Scholars and students at great universities follow the evidence: the hard, rigorously generated data to prescribe forward-leaning achievable leadership and policy solutions. Great Universities and schools are based upon hope and expectations, not upon fear and risk-aversion.

Let’s be honest: these are very difficult times for the American university. Its role and mission have been challenged as never before. State financial support is plummeting.

A solid majority of one of our main political parties believes that elite universities are, in fact, part of our national problem and not part of the solution. There is a fair bit of evidence to bear out that belief.

 Many politicians on the right take cheap shots at ‘overeducated elites’ wasting taxpayer dollars on obscure studies and esoteric topics. Many of their opponents on the left have reveled in coming up with innovative, stifling compliance directives—ignoring outcomes with a myopic focus on process.

Many in the Academy have been too quick to dismiss the hopes and fears of average voters, of working-class people, seeing only the caricature of supposedly ill-informed populists and ‘deplorables.’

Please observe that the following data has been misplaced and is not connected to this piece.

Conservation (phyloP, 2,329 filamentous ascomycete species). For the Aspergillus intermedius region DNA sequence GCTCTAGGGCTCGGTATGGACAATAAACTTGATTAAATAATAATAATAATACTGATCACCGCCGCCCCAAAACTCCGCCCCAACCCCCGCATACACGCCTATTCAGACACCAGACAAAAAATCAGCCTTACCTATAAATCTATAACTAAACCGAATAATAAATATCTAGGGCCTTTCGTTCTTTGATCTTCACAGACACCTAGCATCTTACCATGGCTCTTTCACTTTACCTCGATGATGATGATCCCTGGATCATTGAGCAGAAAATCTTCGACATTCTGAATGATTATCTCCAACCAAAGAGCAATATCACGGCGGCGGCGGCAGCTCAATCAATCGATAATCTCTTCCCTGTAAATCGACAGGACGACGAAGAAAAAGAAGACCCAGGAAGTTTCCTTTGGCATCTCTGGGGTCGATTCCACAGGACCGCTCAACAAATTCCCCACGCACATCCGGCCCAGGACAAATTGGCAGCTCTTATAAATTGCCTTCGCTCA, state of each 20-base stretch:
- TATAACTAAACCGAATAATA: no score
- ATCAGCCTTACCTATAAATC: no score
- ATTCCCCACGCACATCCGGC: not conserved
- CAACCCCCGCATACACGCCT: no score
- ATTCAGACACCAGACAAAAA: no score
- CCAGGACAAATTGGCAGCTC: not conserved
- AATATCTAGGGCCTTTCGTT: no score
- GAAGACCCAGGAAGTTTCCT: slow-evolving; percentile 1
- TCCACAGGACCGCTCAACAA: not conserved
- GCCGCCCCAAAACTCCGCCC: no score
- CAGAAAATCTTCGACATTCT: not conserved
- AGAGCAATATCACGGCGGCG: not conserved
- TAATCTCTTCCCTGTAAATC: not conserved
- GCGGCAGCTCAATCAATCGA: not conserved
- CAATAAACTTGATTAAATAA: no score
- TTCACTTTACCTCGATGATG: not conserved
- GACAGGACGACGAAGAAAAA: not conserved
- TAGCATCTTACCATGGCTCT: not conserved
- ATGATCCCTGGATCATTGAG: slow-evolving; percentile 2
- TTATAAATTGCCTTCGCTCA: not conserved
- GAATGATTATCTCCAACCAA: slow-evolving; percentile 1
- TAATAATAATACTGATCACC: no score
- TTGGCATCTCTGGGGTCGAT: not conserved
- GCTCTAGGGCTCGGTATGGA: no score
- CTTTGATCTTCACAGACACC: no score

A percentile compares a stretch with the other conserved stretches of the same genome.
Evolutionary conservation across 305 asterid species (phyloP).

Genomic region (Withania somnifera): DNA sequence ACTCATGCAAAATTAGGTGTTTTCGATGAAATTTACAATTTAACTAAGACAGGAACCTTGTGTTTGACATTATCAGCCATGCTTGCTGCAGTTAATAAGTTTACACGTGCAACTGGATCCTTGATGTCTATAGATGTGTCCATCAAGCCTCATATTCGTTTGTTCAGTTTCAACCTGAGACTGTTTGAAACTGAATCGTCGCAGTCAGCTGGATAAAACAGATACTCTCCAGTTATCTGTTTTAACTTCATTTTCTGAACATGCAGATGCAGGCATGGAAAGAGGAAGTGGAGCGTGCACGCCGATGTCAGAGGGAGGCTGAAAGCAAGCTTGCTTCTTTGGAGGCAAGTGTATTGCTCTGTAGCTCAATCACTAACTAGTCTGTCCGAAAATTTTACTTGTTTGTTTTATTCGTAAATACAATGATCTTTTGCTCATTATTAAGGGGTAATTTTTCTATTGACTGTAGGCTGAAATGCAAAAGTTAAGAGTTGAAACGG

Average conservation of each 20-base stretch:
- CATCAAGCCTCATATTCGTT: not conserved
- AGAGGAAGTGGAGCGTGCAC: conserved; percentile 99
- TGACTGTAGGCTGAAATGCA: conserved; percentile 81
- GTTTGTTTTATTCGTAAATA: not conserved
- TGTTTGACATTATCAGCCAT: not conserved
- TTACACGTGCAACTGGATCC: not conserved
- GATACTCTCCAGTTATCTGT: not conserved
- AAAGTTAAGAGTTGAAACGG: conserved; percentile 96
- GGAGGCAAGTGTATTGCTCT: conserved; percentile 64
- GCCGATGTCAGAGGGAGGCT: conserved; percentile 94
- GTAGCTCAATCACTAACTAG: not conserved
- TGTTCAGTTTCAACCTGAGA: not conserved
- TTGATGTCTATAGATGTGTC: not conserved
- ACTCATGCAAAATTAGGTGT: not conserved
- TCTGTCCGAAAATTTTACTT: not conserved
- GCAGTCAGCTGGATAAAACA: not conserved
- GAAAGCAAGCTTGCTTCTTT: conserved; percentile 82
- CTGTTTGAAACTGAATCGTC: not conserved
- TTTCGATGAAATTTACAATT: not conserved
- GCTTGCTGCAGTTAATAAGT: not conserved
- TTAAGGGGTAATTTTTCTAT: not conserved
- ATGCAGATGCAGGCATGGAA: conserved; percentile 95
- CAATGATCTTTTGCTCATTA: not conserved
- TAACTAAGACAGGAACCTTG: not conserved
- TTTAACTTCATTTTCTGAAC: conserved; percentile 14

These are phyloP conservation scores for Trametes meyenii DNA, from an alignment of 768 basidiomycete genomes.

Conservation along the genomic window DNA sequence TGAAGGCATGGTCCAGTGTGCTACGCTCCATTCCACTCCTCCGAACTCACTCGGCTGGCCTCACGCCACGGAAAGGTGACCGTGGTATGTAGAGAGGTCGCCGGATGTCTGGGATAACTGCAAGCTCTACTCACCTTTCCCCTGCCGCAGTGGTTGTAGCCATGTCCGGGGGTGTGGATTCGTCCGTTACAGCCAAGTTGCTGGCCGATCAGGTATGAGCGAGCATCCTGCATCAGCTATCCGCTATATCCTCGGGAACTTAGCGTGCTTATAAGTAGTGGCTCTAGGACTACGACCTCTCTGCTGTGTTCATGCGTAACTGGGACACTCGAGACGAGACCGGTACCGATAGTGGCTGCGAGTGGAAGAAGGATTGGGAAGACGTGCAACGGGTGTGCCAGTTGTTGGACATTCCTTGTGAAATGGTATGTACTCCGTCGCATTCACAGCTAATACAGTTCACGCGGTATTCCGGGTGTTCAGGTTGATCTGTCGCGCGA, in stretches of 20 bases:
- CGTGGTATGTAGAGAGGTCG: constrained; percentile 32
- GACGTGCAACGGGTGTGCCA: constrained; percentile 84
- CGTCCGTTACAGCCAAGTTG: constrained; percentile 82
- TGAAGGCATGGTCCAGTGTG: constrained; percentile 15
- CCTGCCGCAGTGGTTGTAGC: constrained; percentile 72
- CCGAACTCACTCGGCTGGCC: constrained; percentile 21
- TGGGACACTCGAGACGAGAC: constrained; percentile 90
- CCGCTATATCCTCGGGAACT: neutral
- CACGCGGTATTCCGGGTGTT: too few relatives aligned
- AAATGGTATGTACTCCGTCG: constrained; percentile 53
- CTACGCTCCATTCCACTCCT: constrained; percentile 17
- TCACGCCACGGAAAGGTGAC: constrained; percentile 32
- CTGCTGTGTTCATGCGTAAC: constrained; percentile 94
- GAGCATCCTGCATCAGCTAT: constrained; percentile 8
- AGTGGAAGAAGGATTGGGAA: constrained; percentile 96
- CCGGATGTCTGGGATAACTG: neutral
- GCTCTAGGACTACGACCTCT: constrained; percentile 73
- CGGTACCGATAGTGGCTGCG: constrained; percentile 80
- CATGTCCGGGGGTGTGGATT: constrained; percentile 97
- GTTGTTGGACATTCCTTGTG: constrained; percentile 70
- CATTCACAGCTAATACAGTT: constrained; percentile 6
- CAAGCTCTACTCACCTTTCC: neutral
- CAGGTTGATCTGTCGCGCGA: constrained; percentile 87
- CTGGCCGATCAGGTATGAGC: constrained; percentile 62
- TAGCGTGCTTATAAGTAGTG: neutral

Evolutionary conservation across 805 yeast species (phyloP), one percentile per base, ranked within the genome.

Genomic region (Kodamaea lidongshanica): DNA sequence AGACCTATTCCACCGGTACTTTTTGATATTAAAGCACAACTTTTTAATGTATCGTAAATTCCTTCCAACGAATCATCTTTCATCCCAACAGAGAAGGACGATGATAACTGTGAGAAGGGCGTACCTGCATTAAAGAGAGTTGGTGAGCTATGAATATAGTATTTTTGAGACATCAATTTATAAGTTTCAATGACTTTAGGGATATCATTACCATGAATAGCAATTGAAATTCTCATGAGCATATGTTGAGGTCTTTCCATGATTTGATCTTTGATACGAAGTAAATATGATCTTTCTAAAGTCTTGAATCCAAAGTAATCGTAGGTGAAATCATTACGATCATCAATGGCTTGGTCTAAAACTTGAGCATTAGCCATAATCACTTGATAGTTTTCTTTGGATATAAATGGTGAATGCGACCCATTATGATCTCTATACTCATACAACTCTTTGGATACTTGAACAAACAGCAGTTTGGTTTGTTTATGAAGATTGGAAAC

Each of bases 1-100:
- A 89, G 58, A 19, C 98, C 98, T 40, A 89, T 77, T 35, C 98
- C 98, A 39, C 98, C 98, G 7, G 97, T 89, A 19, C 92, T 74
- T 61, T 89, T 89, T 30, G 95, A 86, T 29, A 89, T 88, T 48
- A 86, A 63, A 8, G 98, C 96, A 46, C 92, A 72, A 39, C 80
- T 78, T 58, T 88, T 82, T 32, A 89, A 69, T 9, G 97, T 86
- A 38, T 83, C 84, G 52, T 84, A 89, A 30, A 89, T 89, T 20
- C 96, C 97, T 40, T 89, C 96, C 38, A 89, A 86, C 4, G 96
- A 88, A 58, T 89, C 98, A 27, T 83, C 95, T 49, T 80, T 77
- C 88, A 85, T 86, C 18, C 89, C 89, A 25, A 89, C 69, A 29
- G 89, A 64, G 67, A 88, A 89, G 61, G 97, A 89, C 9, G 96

Now, Jefferson was an institutionalist; he refused to pin his hopes on the occasional success of honest and ambitious men. On the contrary, he believed that the great danger was that philosophers would be lulled into complacence by the occasional or accidental rise of a Franklin or a Washington. Jefferson maintained that any government which made the welfare of its citizens dependent on the character of their governors was an illusion.

Too many universities today have responded to the trials of competition and the stresses of the public arena by retreating further into their siloed Ivory Towers.

Universities have resisted long-overdue changes to budgeting practices, to dated teaching methods, to irrelevant subject matter. Many universities in our country focus myopically on increasing revenue, all too often through ever-increasing tuition while paying scant attention to controlling spiraling administrative costs.

They resist the evolving demands of changing job markets. They have been tone deaf to legitimate criticism from taxpayers. They have over-promised ‘safe spaces’ when, in fact, the real world has no safe spaces: The Real World is tough and difficult; in the real world bad things happen to very good people.

Drilling down from system, to university, to school: What are the challenges before the Batten School?

Everyone in this room volunteered for this post, in most cases following an active recruitment on the school’s part. Students: you sought us out, competed and won admission to this community. Our faculty and staff have been recruited from among scores of applicants. We have selected those genuinely committed to interdisciplinary work, to excellence in research and excellence in teaching.